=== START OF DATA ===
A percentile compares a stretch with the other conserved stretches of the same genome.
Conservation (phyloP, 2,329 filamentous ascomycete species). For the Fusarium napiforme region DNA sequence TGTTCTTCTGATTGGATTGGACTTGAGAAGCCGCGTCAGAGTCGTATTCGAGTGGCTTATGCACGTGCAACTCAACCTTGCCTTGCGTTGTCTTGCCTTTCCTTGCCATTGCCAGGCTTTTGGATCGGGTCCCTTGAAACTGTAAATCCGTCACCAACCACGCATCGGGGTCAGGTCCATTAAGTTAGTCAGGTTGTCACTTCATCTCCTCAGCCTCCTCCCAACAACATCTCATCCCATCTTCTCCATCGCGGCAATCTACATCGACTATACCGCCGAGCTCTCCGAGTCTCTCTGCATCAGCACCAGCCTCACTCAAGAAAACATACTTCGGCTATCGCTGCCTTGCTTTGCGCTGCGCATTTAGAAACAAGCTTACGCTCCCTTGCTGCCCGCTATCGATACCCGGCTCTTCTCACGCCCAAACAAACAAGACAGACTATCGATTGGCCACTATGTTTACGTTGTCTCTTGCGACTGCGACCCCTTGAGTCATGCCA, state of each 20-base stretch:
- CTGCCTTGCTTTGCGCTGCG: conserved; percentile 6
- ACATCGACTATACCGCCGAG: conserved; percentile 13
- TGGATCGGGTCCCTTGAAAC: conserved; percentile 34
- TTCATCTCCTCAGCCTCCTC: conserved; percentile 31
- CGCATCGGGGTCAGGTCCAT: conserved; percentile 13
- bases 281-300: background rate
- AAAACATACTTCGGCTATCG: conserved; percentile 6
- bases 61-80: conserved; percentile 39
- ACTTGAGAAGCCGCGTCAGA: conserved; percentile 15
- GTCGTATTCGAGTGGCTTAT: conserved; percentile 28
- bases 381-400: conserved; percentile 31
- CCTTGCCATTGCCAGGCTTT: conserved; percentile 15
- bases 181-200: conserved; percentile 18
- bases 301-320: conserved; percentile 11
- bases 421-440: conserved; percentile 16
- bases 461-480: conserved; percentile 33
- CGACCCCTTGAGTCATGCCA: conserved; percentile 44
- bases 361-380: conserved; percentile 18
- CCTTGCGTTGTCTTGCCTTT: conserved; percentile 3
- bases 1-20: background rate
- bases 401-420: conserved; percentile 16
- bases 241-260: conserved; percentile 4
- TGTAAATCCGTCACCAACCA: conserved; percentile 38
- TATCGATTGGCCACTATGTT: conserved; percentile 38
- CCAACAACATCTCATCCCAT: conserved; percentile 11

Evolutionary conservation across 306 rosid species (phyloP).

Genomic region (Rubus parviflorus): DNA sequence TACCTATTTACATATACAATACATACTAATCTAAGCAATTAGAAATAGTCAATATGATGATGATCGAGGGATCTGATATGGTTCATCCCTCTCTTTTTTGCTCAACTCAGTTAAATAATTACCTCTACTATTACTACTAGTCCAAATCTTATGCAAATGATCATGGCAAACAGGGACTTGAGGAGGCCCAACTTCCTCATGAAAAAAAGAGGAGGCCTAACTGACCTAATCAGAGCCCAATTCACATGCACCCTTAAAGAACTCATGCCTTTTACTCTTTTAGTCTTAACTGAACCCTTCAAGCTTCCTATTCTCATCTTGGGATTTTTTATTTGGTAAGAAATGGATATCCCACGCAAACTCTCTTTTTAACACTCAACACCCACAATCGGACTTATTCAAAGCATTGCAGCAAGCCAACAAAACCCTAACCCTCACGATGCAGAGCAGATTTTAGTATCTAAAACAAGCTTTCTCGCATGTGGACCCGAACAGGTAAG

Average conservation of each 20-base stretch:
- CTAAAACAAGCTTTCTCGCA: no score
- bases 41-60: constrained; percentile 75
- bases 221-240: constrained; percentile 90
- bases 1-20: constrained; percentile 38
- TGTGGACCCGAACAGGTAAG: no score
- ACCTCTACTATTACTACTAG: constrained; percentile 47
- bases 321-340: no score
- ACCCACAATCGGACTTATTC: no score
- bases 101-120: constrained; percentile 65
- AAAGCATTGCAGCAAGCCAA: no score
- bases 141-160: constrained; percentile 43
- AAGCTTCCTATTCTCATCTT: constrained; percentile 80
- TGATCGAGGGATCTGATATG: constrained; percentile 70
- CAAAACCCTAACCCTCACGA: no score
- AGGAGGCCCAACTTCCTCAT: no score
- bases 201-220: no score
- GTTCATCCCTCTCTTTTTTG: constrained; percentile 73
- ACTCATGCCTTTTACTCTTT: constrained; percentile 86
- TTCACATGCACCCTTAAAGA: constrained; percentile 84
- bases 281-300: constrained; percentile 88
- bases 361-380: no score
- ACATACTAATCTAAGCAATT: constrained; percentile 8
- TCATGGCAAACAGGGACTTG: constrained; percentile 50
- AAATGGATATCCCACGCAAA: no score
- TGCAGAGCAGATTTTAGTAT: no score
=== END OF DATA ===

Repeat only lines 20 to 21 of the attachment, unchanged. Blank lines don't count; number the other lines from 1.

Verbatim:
- bases 361-380: conserved; percentile 18
- CCTTGCGTTGTCTTGCCTTT: conserved; percentile 3